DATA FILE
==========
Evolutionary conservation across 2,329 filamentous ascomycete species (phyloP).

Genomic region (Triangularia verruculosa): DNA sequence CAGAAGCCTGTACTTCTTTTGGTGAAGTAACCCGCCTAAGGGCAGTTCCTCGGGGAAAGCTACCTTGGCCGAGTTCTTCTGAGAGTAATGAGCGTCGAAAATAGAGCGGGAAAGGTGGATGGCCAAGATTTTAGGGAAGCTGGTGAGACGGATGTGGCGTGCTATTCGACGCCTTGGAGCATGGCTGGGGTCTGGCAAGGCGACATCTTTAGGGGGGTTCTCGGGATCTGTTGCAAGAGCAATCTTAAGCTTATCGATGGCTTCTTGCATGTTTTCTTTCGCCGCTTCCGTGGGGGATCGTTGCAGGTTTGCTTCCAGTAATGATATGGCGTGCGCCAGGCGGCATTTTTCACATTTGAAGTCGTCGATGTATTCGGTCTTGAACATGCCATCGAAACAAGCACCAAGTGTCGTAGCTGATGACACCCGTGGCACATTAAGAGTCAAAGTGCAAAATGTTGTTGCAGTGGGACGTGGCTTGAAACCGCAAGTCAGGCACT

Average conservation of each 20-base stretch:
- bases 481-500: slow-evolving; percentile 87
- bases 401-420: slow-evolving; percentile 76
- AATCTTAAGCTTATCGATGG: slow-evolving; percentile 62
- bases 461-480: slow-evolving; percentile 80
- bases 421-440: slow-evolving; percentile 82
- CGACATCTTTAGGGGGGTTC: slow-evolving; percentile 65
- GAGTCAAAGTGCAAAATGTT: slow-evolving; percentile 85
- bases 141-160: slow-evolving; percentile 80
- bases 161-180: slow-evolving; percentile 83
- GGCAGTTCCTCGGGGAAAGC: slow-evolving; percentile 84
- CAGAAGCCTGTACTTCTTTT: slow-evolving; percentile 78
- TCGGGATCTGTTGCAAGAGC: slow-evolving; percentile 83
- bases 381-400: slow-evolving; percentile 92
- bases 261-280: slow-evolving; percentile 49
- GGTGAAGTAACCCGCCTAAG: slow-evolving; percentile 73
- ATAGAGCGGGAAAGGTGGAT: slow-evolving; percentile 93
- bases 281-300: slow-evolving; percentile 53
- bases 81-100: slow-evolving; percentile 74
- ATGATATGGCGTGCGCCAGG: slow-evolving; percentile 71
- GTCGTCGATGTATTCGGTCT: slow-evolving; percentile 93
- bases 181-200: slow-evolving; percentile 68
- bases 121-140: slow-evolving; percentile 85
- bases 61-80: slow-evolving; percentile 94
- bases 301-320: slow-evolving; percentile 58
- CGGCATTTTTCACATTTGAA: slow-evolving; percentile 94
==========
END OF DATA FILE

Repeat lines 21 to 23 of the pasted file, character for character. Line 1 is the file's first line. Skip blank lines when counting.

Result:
- bases 81-100: slow-evolving; percentile 74
- ATGATATGGCGTGCGCCAGG: slow-evolving; percentile 71
- GTCGTCGATGTATTCGGTCT: slow-evolving; percentile 93